U.S.S. Texas

Ship details:

Class: New York Battleship
Launched: May 18, 1912
At: Newport News Shipbuilding & Drydock Company, Newport News, Virginia
Commissioned: March 12, 1914

Length: 573 feet
Beam: 106 feet
Normal Draft: 28 feet, 6 inches
Displacement: 34,000 tons
Speed: 21 knots
Crew: 1,810
Armament: (December 1944) Ten 14-inch/45 caliber guns; six 5-inch/51 caliber guns; ten 3-inch/50 caliber guns; ten 40mm quad-mounted guns; forty-four 20mm guns

San Jacinto State Historical Park
3523 Highway 134
La Porte, Texas 77571
(281) 479-2431
(for overnight encampments) (281) 542-0684
Fax: (281) 479-4197
Email: barry.ward@tpwd.state.tx.us


Texas is the last of the battleships, patterned after HMS Dreadnought, that participated in World War I and the Second World War. Considered the most powerful warship afloat because of her ten 14"/45 guns in five twin turrets, Texas was commissioned in March 1914 and proceeded almost immediately to Mexican waters where she joined the Special Service Squadron following the "Vera Cruz Incident".  She returned to Atlantic Fleet operations in the fall of 1914, after the Mexican crisis was resolved.  In 1916 Texas became the first U. S. battleship to mount anti-aircraft guns and the first to control gunfire with directors and range-keepers, analog forerunners of todays computers.

After the U. S. entered World War I, she spent 1917 training gun crews for merchant ships that were often attacked by gunfire from surfaced submarines. Texas joined the 6th Battle Squadron of the British Grand Fleet early in 1918.  Operating out of Scapa Flow and the Firth of Forth, Texas protected forces laying a North Sea mine barrage, responded to German High Seas Fleet sorties, fired at submarine periscopes observed by multiple ships, and helped prevent enemy naval forces from interrupting the supply of allied forces in Europe. Late in 1918 she guarded the German Fleet enroute to its surrender anchorage and escorted President Wilson to peace talks in France.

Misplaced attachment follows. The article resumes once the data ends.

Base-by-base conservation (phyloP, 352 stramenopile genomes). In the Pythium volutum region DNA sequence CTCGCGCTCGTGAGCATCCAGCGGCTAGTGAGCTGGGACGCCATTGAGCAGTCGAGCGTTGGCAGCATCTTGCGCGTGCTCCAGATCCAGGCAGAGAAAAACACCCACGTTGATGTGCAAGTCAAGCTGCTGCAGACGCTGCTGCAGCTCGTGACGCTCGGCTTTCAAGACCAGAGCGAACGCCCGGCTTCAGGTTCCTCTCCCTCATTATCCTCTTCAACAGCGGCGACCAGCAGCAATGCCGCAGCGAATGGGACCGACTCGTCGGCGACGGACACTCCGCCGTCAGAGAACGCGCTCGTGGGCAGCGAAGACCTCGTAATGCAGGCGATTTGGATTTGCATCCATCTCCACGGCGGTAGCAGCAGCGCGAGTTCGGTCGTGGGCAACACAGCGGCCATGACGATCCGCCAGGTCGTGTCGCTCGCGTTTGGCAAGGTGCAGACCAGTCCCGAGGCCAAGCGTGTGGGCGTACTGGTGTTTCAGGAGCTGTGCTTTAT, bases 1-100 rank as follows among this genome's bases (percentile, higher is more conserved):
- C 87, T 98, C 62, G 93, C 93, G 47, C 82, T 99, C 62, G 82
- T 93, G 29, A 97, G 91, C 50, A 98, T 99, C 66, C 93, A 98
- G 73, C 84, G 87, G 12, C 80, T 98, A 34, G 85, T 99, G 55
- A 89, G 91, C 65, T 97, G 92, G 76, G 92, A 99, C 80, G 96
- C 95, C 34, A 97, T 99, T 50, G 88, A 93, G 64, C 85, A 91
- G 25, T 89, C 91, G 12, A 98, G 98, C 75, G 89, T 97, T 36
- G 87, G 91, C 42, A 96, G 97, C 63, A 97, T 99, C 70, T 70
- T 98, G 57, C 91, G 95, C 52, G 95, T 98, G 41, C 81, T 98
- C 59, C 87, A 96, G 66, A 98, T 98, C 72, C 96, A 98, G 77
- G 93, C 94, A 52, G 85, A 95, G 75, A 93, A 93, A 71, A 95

In 1919 Texas became the first U. S. battleship to launch an aircraft and served as a plane guard and navigational reference for the first trans-Atlantic flight by the seaplane NC-4, after which she transferred to the Pacific Fleet.  In 1924 Texas returned to the Atlantic and sank the incomplete battleship Washington (BB 47) so the U. S. would be in compliance with the Naval Arms Limitation Treaty of 1922. From 1925 to 1927 Texas underwent modernization in Norfolk, transitioning from coal to oil fired boilers and receiving numerous other alterations. In 1927 Texas became the flagship of the U. S. Fleet and inaugurated the use of "talking" pictures for crew entertainment.  She embarked President Coolidge for a trip to Cuba in 1928.

Texas received the first commercial radar in the U. S. Navy in 1939. In 1940, Texas was designated flagship of U. S. Atlantic Fleet. The First Marine Division was founded aboard Texas early in 1941. That same year while on "Neutrality Patrol" in the Atlantic, Texas was stalked unsuccessfully by the German submarine U-203. Texas escorted Atlantic convoys against potential attacks by German warships after America entered World War II in December 1941. 

In 1942, Texas transmitted General Eisenhower's first "Voice of Freedom" broadcast, asking the French not to oppose allied landings on North Africa. The appeal went unheeded and Texas provided gunfire support for the amphibious assault on Morocco, putting Walter Cronkite ashore to begin his career as a war correspondent.